21. Mixing modern materials in the kitchen.Looking for something a little more lively than white cabinets and granite countertops in your kitchen? Consider mixing several modern materials, finishes and colors. Here, butcher block countertops get broken up with soapstone near the stove and Carrara marble on a nearby baking station. These mix with olive-green cabinets and stainless steel appliances for an eclectic, sophisticated look.
22. Attention-seeking bedrooms. A can of paint will certainly transform the look and feel of a bedroom, but to take the sanctuary to the next level, you’re going to need bolder ideas. Here, a rustic wood wall and ceiling feature warms up the otherwise contemporary room.
24. Fireplaces and fire features. New advances mean you can have all the ambience without the smell, pollution or hassle of traditional wood-burning fireplaces. Plus, fireplaces are making a comeback as living room focal points in lieu of the dark void of a TV screen.
25. Farmhouse entryways.Stripping away the need for fancy flourishes or decor for decor’s sake, farmhouse style gets at the root of function. That’s why the style makes sense for mudrooms, where simplicity in storage and durability in materials are paramount.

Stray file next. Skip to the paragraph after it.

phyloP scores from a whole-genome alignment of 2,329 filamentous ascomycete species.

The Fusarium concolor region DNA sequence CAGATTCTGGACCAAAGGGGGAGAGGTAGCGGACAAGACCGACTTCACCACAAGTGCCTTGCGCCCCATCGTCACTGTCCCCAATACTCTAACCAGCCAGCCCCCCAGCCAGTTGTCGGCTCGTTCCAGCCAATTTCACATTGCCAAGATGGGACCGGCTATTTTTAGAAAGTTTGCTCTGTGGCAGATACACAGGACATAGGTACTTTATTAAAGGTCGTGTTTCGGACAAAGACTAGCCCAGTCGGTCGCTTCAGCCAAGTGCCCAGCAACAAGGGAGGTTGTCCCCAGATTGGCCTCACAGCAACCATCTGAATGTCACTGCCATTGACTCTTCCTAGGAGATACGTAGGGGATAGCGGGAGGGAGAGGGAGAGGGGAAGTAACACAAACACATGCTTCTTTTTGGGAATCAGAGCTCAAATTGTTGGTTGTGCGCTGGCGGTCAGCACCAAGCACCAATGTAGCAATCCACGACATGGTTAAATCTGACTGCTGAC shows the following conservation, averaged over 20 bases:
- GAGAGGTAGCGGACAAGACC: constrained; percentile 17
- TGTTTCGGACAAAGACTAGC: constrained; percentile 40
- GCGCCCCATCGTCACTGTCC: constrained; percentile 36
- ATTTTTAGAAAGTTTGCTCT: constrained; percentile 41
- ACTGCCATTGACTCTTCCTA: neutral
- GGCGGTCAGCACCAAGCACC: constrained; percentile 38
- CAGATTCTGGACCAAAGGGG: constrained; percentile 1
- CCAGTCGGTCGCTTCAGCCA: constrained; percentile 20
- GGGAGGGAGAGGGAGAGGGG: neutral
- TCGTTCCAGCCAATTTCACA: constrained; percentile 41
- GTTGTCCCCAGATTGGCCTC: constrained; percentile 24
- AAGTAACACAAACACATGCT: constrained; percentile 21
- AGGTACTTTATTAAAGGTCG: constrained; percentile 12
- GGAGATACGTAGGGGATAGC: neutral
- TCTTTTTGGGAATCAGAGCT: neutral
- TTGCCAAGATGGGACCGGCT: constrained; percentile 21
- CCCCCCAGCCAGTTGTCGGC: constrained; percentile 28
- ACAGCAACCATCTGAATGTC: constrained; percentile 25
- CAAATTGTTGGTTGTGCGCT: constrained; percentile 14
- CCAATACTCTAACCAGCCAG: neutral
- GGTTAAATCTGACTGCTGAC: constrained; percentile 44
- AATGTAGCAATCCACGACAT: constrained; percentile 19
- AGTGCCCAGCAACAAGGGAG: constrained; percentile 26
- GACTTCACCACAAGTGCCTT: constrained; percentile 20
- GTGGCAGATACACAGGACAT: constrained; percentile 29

Kitchen Confidential: 9 Trends to Watch for in 2016
If you’re anticipating next year’s hottest kitchen trends, we’re right there with you. So what might the quintessential 2016 kitchen look like? We asked two interior designers for a sneak peek at what’s to come. Hi-tech workstations, ’80s glam and muted color schemes are just a few of the looks they say will lead the pack. Without further ado, here are nine trends they predict will define kitchen design in the new year.
1. Soft, muted color palettes. Good news if you’re already thinking about switching up your color scheme: Kitchen colors are changing, according to interior designer Jane Lockhart. Though white motifs will still dominate, everything from cabinets to backsplashes will be done in less saturated tones. “Charcoal, grays and even neutral pastels like pale blue, pale green gray and tinted whites are the new alternative to the standard white,” she says. She also foresees kitchens sporting lighter wood tones, including walnuts, whitewashed woods and white oak in rift grain.
Bold primary colors, on the other hand, will be placed on the back burner. Interior designer Gail Drury says they’re definitely out as accent colors. “Drier colors will become popular,” she says. “Muted blues and greens and pale yellow pastel will be used as accent colors.
2. Smart spaces. Get ready for a hi-tech makeover. Both Lockhart and Drury predict more kitchens will have designated spots for smart devices next year. “Look for areas with hidden charging stations to store devices like phones and tablets so that they are always operable, at hand and charged,” Lockhart says.